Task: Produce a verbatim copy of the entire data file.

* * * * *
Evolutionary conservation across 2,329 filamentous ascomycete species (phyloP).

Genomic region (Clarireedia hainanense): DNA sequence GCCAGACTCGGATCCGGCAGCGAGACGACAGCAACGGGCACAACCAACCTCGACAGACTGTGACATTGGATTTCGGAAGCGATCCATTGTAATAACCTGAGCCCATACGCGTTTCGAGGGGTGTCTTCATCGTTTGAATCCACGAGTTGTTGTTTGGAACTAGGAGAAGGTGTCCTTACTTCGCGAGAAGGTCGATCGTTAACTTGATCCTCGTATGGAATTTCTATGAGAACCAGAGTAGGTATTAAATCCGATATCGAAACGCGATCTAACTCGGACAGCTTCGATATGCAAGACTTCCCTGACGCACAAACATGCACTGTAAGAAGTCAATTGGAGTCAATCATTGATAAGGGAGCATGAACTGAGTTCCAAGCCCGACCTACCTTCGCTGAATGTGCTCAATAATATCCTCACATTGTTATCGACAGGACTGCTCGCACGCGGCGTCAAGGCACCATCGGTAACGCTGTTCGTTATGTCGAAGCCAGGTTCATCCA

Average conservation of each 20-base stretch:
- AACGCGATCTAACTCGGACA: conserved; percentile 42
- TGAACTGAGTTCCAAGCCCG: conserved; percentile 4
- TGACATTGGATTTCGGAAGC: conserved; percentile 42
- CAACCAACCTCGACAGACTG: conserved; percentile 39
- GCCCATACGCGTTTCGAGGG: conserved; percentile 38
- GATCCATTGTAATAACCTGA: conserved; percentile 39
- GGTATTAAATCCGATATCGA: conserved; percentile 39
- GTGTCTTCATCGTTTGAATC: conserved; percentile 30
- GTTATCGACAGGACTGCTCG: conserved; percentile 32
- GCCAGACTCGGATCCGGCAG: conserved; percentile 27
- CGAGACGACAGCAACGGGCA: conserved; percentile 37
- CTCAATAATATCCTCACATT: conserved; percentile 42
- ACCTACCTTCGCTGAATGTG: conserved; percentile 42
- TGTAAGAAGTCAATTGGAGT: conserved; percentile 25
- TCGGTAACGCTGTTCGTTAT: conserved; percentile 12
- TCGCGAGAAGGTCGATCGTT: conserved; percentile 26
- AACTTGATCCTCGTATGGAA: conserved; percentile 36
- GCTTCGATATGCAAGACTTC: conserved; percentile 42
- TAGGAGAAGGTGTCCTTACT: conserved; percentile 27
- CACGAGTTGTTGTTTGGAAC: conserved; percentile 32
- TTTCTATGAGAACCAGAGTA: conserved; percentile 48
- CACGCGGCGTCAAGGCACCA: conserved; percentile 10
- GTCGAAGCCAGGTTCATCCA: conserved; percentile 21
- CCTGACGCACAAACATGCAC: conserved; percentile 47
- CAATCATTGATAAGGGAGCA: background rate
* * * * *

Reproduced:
Evolutionary conservation across 2,329 filamentous ascomycete species (phyloP).

Genomic region (Clarireedia hainanense): DNA sequence GCCAGACTCGGATCCGGCAGCGAGACGACAGCAACGGGCACAACCAACCTCGACAGACTGTGACATTGGATTTCGGAAGCGATCCATTGTAATAACCTGAGCCCATACGCGTTTCGAGGGGTGTCTTCATCGTTTGAATCCACGAGTTGTTGTTTGGAACTAGGAGAAGGTGTCCTTACTTCGCGAGAAGGTCGATCGTTAACTTGATCCTCGTATGGAATTTCTATGAGAACCAGAGTAGGTATTAAATCCGATATCGAAACGCGATCTAACTCGGACAGCTTCGATATGCAAGACTTCCCTGACGCACAAACATGCACTGTAAGAAGTCAATTGGAGTCAATCATTGATAAGGGAGCATGAACTGAGTTCCAAGCCCGACCTACCTTCGCTGAATGTGCTCAATAATATCCTCACATTGTTATCGACAGGACTGCTCGCACGCGGCGTCAAGGCACCATCGGTAACGCTGTTCGTTATGTCGAAGCCAGGTTCATCCA

Average conservation of each 20-base stretch:
- AACGCGATCTAACTCGGACA: conserved; percentile 42
- TGAACTGAGTTCCAAGCCCG: conserved; percentile 4
- TGACATTGGATTTCGGAAGC: conserved; percentile 42
- CAACCAACCTCGACAGACTG: conserved; percentile 39
- GCCCATACGCGTTTCGAGGG: conserved; percentile 38
- GATCCATTGTAATAACCTGA: conserved; percentile 39
- GGTATTAAATCCGATATCGA: conserved; percentile 39
- GTGTCTTCATCGTTTGAATC: conserved; percentile 30
- GTTATCGACAGGACTGCTCG: conserved; percentile 32
- GCCAGACTCGGATCCGGCAG: conserved; percentile 27
- CGAGACGACAGCAACGGGCA: conserved; percentile 37
- CTCAATAATATCCTCACATT: conserved; percentile 42
- ACCTACCTTCGCTGAATGTG: conserved; percentile 42
- TGTAAGAAGTCAATTGGAGT: conserved; percentile 25
- TCGGTAACGCTGTTCGTTAT: conserved; percentile 12
- TCGCGAGAAGGTCGATCGTT: conserved; percentile 26
- AACTTGATCCTCGTATGGAA: conserved; percentile 36
- GCTTCGATATGCAAGACTTC: conserved; percentile 42
- TAGGAGAAGGTGTCCTTACT: conserved; percentile 27
- CACGAGTTGTTGTTTGGAAC: conserved; percentile 32
- TTTCTATGAGAACCAGAGTA: conserved; percentile 48
- CACGCGGCGTCAAGGCACCA: conserved; percentile 10
- GTCGAAGCCAGGTTCATCCA: conserved; percentile 21
- CCTGACGCACAAACATGCAC: conserved; percentile 47
- CAATCATTGATAAGGGAGCA: background rate